PUBMED, Web of Science (WOS), and CINAHL Complete (through EBSCO). This selection
was made according to our institutional availability/accessibility; for this reason, some data-
bases were excluded (e.g., EMBASE, Cochrane). All databases and sources of information were
consulted on March 10, 2022. The reference lists of 13 relevant reviews on the topic were
screened [19,25,26,6473].
We developed the search strategy using the PRESS (Peer Review of Electronic Search Strate-
gies) checklist [74], which was adapted to three databases. This step was conducted by the
investigators (S.C.C. & A.G.C.) without the collaboration of a librarian due to institutional lim-
itations. The words used were related to telemedicine or internet-delivered interventions (i.e.,
ehealth, digital health, mobile health), HIV or AIDS, and peer support or support group (for
the complete search string, see S3 Appendix) were searched in the articles’ title. No other limi-
tation was applied to the search.
Sources of evidence selection
The database and manual searches were exported into Microsoft Excel [75]. Duplicate papers
were removed. Two reviewers (S.C.C. & A.G.C.) independently screened each article for inclu-
sion by title, excluding articles that failed the eligibility criteria. Then, the same two reviewers
independently screened the article by abstract using a Google form questionnaire containing
details to inform decision-making about inclusion/exclusion. Disagreements between review-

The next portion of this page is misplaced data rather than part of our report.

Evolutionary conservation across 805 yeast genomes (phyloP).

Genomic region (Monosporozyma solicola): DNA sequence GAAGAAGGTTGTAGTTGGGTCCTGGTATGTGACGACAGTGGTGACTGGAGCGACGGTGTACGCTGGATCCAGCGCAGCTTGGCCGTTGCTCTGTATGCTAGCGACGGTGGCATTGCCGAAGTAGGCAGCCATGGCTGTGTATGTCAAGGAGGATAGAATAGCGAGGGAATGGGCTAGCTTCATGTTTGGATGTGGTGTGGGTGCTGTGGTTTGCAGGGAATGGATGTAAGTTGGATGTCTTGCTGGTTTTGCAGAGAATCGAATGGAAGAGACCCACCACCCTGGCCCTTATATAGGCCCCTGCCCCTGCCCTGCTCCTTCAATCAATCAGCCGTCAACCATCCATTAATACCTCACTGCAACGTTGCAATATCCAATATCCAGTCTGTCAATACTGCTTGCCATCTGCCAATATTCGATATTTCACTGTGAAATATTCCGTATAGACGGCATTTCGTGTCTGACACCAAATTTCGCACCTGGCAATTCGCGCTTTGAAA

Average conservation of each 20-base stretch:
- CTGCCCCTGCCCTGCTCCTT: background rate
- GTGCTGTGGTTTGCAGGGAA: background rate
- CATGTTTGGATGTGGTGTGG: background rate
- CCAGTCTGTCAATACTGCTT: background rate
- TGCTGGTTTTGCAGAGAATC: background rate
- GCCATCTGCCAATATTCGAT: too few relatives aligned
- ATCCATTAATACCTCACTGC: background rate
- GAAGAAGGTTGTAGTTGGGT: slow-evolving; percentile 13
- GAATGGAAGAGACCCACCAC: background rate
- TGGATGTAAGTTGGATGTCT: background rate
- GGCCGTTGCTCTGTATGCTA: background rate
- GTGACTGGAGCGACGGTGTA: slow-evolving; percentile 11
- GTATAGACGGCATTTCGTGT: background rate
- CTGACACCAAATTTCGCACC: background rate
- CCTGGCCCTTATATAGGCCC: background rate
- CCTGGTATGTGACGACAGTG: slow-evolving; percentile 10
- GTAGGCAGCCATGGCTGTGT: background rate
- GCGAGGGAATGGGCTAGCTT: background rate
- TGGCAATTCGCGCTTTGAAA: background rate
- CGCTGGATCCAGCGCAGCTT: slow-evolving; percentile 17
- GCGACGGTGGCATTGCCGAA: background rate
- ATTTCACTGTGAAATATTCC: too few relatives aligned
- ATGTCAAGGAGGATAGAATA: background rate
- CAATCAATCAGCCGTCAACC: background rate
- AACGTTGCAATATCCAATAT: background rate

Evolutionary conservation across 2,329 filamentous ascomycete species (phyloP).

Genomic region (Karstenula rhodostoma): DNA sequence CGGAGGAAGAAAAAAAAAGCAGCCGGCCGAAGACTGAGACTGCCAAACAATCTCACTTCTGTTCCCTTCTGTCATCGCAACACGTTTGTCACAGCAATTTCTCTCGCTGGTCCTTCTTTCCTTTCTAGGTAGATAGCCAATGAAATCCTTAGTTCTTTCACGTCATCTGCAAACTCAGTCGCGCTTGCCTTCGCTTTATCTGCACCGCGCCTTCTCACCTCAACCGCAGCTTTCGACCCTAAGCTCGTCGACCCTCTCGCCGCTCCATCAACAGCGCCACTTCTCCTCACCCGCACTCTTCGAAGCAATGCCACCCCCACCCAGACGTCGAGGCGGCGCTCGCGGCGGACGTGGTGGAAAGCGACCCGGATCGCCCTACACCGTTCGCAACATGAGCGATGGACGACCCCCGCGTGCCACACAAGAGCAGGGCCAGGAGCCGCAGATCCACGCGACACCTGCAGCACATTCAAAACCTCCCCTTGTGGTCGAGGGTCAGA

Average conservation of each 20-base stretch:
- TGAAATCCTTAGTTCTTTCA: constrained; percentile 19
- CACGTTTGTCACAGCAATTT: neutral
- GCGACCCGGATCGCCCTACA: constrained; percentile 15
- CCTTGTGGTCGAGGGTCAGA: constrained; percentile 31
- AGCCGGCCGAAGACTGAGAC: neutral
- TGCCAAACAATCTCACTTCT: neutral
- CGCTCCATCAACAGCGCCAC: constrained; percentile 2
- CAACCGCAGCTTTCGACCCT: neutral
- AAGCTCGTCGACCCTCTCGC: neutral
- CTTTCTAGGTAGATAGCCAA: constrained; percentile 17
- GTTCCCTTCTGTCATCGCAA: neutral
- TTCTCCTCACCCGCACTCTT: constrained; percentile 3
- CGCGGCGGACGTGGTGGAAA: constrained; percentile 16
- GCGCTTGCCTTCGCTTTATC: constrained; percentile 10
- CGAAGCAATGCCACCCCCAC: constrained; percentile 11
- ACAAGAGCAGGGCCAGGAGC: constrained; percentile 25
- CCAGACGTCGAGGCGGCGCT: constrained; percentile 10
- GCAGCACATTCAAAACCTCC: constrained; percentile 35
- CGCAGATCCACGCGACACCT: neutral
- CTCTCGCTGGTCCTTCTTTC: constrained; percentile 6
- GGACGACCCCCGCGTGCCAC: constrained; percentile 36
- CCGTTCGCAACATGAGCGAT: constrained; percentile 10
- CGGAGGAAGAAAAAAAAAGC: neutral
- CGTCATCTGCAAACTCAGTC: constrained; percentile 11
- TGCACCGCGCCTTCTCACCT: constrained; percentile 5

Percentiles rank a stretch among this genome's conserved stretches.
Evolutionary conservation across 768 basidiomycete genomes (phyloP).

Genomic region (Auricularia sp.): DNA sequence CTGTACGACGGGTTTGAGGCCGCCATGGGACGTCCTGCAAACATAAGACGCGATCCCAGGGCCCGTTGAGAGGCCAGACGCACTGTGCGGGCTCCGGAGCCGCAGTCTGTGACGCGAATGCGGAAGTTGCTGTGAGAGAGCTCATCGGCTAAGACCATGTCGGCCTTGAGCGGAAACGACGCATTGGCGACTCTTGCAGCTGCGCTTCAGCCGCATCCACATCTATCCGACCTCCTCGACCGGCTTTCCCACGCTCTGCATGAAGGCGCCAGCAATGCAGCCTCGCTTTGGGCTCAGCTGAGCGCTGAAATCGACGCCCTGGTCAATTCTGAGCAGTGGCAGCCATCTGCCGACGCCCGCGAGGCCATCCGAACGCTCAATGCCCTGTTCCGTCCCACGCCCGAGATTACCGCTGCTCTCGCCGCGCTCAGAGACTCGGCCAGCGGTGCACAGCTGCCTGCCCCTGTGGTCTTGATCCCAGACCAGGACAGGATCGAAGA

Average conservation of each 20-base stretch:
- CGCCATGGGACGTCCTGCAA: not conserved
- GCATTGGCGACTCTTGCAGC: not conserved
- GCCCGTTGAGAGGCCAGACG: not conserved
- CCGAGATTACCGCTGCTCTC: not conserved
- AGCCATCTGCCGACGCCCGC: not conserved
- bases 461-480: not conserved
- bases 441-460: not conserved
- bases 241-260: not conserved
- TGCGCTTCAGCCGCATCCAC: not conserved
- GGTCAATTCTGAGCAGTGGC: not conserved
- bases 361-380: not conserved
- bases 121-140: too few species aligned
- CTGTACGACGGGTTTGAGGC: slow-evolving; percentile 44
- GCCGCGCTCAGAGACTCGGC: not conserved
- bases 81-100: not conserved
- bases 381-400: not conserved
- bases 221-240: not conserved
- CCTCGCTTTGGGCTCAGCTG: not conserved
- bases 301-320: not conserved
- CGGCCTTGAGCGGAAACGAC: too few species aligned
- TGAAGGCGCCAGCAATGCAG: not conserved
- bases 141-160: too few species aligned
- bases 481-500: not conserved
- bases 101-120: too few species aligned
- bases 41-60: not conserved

ers were resolved through an iterative consensus process involving multiple rounds of deliber-
ative discussion.
Data charting process
The authors developed a Google form questionnaire with detailed instructions (S.C.C. & A.G.
C.) and were approved by the research team to achieve the charting process. This form was
guided by the objectives of the present review, being the items related to articles’ characteriza-
tion and their conceptualization of peer support. To ensure internal consistency, some articles
were codified in duplicate by two authors (S.C.C. & A.G.C.) and the rest was done indepen-
dently by the same researchers.
Data items
First, articles’ data were sought regarding study characterization: 1) year of publication; 2)
location of the study; 3) study design/article type; 4) population; 5) name of the intervention;
and 6) type of technology used. Then, the articles were revised to identify their conceptualiza-